The commission and staff held general conversation about the proposed requirements. Questions and comments about the draft ordinance included:
  • Clarification from staff that the ordinance would include an appeals process.
  • Staff was questioned whether the proposed triggers would get the city to where it wants quickly enough.
  • Comment was made questioning how this ordinance fits in with the city’s other goals and the city’s distinction as a Bee City USA and Tree City USA.
  • Mr. Chambers clarified the ordinance was adjusted to allow mulch next to foundations and structures with non-combustible siding.
  • Tree Commissioner Maureen Batistella stated their commission did discuss the ordinance and Commissioner Oxidine was tasked with reviewing the prohibited plant list and forwarding a recommendation. Mr. Goldman stated staff had not received this recommendation and encouraged the full Tree Commission to conduct a review and provide a formal recommendation.
  • Staff was asked if one of the goals is to reduce conifer trees. Mr. Chambers stated this was not a goal, but agreed the proposal would result in fewer conifer trees in town. He stated they would still be allowed as long as they are at least 30 ft. from a structure or located in a park or open space area.
  • Comment was made expressing concern regarding the proposed language in Section
  • Concern was expressed that on some lots the fuel break could encompass the entire property and would require property owners to rethink and modify their entire landscaping.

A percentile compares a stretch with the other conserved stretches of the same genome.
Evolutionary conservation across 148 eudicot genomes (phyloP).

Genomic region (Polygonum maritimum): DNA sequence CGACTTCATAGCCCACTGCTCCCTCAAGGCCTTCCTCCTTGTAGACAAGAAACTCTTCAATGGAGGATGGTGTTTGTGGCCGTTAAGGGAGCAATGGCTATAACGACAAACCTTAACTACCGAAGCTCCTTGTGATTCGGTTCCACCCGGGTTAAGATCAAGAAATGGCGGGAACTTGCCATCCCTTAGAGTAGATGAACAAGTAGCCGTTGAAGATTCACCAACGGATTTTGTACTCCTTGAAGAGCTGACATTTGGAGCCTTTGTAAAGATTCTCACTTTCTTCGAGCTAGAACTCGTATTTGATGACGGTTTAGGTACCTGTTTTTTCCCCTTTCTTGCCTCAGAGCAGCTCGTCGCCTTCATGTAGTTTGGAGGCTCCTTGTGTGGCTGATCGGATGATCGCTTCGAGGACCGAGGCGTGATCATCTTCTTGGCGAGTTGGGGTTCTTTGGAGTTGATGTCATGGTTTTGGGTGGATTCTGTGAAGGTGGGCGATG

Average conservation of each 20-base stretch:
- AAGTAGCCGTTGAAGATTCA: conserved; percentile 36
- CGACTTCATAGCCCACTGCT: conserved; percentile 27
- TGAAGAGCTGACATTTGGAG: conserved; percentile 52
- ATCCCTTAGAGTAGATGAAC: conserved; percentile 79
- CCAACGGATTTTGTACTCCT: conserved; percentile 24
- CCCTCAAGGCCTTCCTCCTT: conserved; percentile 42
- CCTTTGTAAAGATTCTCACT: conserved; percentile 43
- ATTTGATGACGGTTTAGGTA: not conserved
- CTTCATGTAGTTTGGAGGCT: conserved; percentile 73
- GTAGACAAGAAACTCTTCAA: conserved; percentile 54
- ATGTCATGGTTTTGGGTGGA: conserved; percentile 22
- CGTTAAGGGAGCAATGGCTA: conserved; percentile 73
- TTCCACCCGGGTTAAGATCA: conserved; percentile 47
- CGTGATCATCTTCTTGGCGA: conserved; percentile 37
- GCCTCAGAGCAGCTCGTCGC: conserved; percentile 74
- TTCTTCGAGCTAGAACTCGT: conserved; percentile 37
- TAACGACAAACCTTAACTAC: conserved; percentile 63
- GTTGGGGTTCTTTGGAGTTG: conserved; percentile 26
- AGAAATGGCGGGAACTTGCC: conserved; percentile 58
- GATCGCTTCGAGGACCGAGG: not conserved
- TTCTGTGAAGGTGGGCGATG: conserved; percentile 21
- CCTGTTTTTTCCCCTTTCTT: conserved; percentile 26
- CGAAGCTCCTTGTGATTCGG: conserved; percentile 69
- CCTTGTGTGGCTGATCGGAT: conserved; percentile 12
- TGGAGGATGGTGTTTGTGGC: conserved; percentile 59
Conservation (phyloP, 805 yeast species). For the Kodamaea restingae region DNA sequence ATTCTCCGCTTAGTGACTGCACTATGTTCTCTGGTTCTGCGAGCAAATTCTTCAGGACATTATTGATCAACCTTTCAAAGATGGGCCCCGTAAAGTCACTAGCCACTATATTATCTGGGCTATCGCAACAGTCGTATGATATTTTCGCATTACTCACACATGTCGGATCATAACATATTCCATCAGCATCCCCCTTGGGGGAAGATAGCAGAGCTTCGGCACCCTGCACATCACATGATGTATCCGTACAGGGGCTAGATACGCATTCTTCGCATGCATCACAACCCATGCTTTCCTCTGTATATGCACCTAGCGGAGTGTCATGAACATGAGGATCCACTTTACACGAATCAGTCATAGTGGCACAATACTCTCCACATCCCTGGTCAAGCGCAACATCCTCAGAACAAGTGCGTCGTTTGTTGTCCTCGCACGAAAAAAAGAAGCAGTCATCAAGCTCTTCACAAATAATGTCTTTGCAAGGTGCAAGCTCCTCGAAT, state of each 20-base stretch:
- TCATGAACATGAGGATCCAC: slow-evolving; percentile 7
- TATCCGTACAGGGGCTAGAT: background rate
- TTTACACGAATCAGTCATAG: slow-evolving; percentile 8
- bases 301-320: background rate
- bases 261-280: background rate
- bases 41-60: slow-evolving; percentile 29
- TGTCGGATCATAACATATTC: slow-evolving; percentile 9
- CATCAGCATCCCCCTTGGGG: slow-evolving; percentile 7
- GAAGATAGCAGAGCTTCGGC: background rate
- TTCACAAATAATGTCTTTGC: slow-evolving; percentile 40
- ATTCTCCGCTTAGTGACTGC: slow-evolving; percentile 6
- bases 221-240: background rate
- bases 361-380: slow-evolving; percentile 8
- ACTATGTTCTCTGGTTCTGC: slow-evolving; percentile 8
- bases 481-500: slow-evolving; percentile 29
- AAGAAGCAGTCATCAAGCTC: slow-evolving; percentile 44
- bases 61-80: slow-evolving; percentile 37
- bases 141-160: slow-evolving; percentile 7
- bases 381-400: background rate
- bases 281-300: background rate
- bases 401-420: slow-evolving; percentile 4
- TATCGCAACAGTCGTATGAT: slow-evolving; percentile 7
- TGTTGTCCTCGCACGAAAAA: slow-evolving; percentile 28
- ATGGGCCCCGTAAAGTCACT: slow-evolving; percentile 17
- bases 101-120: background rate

• Concern was expressed that the proposed standards could have a significant impact on mature landscaping in Ashland and could also pose a significant financial burden to bring the landscaping into compliance.
  • Comment was made that the ordinance is “one size fits all” but there are different levels of risk within the city; and mitigating at this highest level, even in areas where the risk is lower, would result in a significant cost to those property owners. 
  • Fire Marshal Margueritte Hickman explained in their current procedures they are able to make judgement calls and provide guidance in the field and they would like to include more flexibility in the ordinance, but that is not the way the land use code works.
  • Correction was noted to Section It references section B5 but that does not exist.
  • Comment was made voicing support for including the prohibited plant list in Chapter 9 and applying it citywide.